- Does my state require me to carry this type of insurance?
- Does my lender or do any of my investors require me to carry this type of policy?
A licensed insurance agent or broker in your state can help you determine what kinds of coverages are prudent for your business types. If you find one licensed to sell multiple policies from multiple companies (independent agents) that person can often help you get the best insurance rates, too. Following is some information on some of the most common small business insurance policies:
|Business Insurance Policy Type||What Is Covered?|
|General Liability Insurance||What is covered under commercial general liability insurance? It steps in to pay claims when you lose a lawsuit with an injured customer, employee, or vendor. The injury could be physical, or it could be a financial loss based on advertising practices.|
|Workers Compensation Insurance||What is covered under workers compensation insurance? This type of insurance protects a business and its owner(s) from claims by employees who suffer a work-related injury, illness or disease. Workers comp typically provides the injured employee with benefits to cover medical expenses, a portion of his/her lost wages, rehabilitation costs if applicable, and permanent partial or permanent total disability.|
|Product Liability Insurance||What is covered under product liability insurance? I pays an injured party's settlement or lawsuit claim arising from a defective product. These are usually caused by design defects, manufacturing defects, or a failure to provide adequate warning or instructions as to how to safely use the product.|
|Commercial Property Insurance||What is covered under business property insurance? General liability policies don't cover damages to your business property. That's what commercial property insurance is for. It protects all of the physical parts of your business: your building, your inventory, and your equipment, giving you the funds you need to replace them in the event of a disaster. If you work from home, you might consider a Home Based Business Insurance policy instead.|
|Business Owners Policy (BOP)||What is covered under a business owners policy (BOP)? This is a policy designed for small, low-risk businesses. It simplifies the basic insurance purchase process by combining general liability policies with business income and commercial property insurance.|
|Commercial Auto Insurance||What is covered under business auto insurance? This type of insurance covers automobiles being used for business purposes. This could include a fleet of business-only vehicles or a single company car. In some cases it might cover your car or your employee's car while they're being used for business. These policies have much higher limits, ensuring you can cover your costs if one of these vehicles gets into an accident.|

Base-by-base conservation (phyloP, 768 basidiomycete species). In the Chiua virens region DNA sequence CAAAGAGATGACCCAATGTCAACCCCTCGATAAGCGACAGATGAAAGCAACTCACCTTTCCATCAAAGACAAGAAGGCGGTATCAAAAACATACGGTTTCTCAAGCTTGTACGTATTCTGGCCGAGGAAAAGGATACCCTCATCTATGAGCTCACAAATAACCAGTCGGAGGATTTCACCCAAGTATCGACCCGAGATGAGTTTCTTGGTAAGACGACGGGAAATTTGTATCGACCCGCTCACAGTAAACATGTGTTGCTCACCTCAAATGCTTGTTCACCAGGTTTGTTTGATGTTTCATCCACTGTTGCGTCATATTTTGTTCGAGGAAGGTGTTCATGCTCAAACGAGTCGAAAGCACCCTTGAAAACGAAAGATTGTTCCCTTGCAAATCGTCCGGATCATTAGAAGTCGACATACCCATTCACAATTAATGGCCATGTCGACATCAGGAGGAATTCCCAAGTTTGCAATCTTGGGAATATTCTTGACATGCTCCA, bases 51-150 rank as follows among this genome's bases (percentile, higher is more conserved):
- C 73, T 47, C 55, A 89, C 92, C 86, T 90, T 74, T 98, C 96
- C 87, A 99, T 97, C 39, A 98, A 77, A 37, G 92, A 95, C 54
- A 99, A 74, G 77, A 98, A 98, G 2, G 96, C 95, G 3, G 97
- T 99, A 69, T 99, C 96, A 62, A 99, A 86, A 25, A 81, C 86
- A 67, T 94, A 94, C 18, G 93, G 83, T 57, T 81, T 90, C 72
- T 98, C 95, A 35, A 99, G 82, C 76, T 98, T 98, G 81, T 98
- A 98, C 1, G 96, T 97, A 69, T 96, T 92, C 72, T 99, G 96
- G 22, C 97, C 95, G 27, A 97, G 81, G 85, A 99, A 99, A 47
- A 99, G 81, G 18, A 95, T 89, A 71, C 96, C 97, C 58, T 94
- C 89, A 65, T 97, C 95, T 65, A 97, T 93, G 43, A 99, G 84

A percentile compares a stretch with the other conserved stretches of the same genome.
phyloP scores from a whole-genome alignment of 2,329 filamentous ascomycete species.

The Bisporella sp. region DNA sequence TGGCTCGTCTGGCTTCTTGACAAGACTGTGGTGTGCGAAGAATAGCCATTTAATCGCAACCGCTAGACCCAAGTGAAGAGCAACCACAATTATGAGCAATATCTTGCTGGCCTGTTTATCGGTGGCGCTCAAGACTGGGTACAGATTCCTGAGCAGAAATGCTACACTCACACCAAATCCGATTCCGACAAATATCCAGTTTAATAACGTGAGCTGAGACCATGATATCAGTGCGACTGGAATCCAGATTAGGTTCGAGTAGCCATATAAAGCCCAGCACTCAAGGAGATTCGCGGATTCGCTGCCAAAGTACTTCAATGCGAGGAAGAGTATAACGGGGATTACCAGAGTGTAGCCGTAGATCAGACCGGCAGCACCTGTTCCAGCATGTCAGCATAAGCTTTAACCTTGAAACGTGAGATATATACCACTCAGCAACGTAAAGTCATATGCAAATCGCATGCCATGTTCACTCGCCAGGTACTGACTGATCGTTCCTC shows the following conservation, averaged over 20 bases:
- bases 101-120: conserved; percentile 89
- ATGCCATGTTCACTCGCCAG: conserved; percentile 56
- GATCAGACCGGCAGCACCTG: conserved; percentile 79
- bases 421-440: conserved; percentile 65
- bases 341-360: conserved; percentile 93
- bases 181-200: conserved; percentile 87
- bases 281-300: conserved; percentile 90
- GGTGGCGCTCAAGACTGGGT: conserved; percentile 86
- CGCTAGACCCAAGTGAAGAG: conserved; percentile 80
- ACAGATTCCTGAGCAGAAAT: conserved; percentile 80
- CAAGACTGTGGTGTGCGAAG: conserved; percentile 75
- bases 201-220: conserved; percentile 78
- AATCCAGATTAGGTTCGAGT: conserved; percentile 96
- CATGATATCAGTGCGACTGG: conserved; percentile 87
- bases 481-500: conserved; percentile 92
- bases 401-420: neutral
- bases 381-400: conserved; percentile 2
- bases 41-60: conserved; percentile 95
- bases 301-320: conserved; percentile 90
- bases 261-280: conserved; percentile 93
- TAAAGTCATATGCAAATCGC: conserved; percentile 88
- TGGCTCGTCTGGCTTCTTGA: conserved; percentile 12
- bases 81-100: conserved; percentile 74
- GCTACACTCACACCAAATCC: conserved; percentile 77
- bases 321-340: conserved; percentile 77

|Commercial Umbrella Policies||What is covered under commercial umbrella insurance? This type of policy is a sort of "gap" insurance. It covers your liability in the event that a court verdict or settlement exceeds your general liability policy limits.|
|Liquor Liability Insurance||What is covered under liquor liability insurance? It covers bodily injury or property damage caused by an intoxicated person who was served liquor by the policy holder.|
|Professional Liability (Errors & Omissions)||What is covered under professional liability insurance? This type of business insurance is also known as malpractice oe E&O. It covers the damages that can arise from major mistakes, especially in high-stakes professions where mistakes can be devastating.|
|Surety Bond||What is covered under surety bonds? Bonding is a contract where one party, the SURETY (who assures the obligee that the principal can perform the task), guarantees the performance of certain obligations of a second party, the PRINCIPAL (the contractor or business who will perform the contractual obligation), to a third party, the OBLIGEE (the project owner who is the recipient of an obligation).|
Who Needs General Liability Insurance? - Virtually every business. A single lawsuit or settlement could bankrupt your business five times over. You might also need this policy to win business. Many companies and government agencies won't do business with your company until you can produce proof that you've obtained one of these policies.
Business Insurance Required by Law
If you have any employees most states will require you to carry worker's compensation and unemployment insurance. Some states require you to insure yourself even if you are the only employee working in the business.
Your insurance agent can help you check applicable state laws so you can bring your business into compliance.